Given the time and space that NEOGEO has occupied, it’s surprising it didn’t have more shooting games than it did. I mean, I know there were quite a few, but that number pales in comparison to how many fighting games there were on the platform. blazing star is one of the most memorable and Aero fighters the games definitely had fans. The one that appeared a little earlier in the long life of the system supposedly came through some former people from Irem, and if this story is true, it really shows. last resort ($3.99) is a staple of many of SNK’s NEOGEO re-release projects, so it’s no surprise that it also made its way to mobile devices. Arcade Arcade line.
Originally released in early 1992 last resort quite clearly reported by the legendary Irem R-type. This is a horizontal shooter where the main type of power-up is various satellite bits that you can arrange as you wish. This allows you to shoot in multiple directions, eject a satellite, or defend your vulnerable flanks as needed, and the game expects you to learn how to use it very quickly. Where R-type there was only one type of bit that could be activated, last resort offers several different options, each with its own attack patterns. The setting has a cool post-apocalyptic vibe that is often taken directly from Akiraboth enemies and bosses have interesting designs and robust attack patterns.
So yes, it’s a pretty good game. Maybe it’s not as celebrated as blazing star, but I think it’s definitely worth a try if you’re more into strategic shooting games. It’s not as devilish as R-type, but it’s not that far away from it in terms of complexity. Fans of this game will want to give last resort look if they missed it in the past as it gives off a lot of the same vibes. There are five stages in total, but you’ll have to go through them twice to see everything this game has to offer. There are bouts of slowdown and flicker when things get tense, but I guess the game plays well with that trait. No matter how high you raise the technology ceiling, someone hit their heads on it.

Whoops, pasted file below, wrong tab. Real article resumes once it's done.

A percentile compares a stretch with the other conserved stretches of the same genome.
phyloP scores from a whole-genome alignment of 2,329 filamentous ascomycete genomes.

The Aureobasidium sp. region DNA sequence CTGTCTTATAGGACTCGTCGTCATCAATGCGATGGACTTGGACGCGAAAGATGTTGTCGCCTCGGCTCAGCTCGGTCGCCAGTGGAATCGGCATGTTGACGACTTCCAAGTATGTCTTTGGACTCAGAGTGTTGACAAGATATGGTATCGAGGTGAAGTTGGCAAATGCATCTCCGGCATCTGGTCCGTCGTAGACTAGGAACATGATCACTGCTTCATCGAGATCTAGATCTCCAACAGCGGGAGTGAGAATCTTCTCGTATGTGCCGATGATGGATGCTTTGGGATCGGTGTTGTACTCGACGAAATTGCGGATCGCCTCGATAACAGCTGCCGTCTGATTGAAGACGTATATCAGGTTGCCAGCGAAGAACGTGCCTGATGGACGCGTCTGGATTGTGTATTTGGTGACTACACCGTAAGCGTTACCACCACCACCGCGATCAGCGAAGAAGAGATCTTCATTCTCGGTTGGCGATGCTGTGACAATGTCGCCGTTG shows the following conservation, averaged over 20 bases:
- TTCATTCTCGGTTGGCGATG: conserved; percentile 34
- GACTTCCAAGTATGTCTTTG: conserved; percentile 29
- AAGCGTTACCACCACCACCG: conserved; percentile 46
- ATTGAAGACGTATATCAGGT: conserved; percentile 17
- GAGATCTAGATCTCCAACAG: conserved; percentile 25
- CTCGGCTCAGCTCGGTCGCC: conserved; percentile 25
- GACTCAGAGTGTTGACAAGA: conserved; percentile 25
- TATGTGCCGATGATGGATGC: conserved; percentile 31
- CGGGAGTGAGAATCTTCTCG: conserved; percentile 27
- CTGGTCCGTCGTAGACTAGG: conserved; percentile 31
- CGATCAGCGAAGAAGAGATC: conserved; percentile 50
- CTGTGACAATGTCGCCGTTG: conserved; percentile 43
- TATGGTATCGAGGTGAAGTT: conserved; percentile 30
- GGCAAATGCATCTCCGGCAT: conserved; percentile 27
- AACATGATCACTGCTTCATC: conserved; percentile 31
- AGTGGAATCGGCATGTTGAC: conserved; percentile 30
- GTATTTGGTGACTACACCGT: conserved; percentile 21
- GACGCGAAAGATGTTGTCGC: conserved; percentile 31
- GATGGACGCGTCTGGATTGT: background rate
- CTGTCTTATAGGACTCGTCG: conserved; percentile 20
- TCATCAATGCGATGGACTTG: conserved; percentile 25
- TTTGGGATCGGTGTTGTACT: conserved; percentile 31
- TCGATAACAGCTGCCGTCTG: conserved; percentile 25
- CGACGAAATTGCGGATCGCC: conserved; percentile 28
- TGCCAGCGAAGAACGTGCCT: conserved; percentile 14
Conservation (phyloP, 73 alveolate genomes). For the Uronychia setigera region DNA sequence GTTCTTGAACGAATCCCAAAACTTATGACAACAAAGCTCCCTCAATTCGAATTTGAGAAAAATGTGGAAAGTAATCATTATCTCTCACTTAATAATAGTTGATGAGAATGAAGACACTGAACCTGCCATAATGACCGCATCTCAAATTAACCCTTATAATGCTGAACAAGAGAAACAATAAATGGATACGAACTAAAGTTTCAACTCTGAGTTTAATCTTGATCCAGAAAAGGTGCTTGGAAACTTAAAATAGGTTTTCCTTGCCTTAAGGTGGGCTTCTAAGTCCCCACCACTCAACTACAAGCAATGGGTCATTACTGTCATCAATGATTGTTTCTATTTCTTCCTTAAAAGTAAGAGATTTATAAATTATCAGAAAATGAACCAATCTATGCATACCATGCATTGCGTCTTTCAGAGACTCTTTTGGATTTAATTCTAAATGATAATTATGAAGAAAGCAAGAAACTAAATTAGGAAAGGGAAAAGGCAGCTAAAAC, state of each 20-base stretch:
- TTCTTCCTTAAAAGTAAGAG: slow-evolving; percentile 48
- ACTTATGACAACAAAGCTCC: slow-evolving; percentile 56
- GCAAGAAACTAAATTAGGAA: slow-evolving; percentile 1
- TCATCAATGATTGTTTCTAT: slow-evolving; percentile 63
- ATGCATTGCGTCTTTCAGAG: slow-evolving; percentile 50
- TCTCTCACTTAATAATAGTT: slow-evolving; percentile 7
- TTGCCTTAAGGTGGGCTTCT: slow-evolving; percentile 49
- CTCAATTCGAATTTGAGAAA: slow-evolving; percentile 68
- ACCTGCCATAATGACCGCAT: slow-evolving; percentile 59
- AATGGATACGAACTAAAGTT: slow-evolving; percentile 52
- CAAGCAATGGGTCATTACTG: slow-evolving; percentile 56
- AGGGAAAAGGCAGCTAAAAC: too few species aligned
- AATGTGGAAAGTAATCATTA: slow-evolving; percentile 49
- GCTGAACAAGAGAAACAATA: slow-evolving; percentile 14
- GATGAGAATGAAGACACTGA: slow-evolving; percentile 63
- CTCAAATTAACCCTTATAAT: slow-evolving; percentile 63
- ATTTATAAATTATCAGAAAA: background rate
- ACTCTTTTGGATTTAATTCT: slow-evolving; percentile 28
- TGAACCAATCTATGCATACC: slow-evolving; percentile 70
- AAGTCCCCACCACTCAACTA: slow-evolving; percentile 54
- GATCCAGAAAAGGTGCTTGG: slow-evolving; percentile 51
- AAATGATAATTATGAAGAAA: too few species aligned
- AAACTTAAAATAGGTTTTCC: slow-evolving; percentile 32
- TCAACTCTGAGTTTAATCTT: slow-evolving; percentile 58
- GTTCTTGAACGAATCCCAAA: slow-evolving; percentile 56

We’ve been through enough of these Arcade Arcade releases now, and general readers are probably already familiar with how Hamster handled this port. It emulates the way it should and offers both Japanese and international versions to play. You get two additional modes in the form of Score Attack and Caravan Mode, putting your ability to score to the test. It’s not the best attack shooter, but the extra options are still good. Speaking of options, you have all the usual ones for customizing video, audio, difficulty, controls, and more. There is leaderboard support and you can use external controllers if you have them. It also allows you to play in two player mode.
While Hamster’s efforts on each of these games are largely identical, not all of these NEOGEO games are well-suited to mobile devices. This is especially true if you’re not using an external controller and have to rely on touch controls. Well, I’m happy to report that last resort Touch the gameplay like a fish touches water. There are probably better settings for this sort of thing than virtual pad and virtual buttons, but I didn’t have any problem getting to grips with the game and playing it just like I would on a controller. It’s also a great single player experience, so not having access to it shouldn’t be a major issue for most players.
Some of you probably buy it all AKA NEOGEO releases, and at those prices I can’t fault you. Very collectible and all. But for those who choose a more selective approach to sentences, last resort this is one of the games that you should seriously consider. As long as you accept the fact that this is an extremely difficult shooting game, you will probably have a great time. The visuals are good, the gameplay is intriguing and enjoyable, the soundtrack is great, and Hamster packed it all up in its usual high-end packaging. Of course, the price of the entrance ticket is worth it.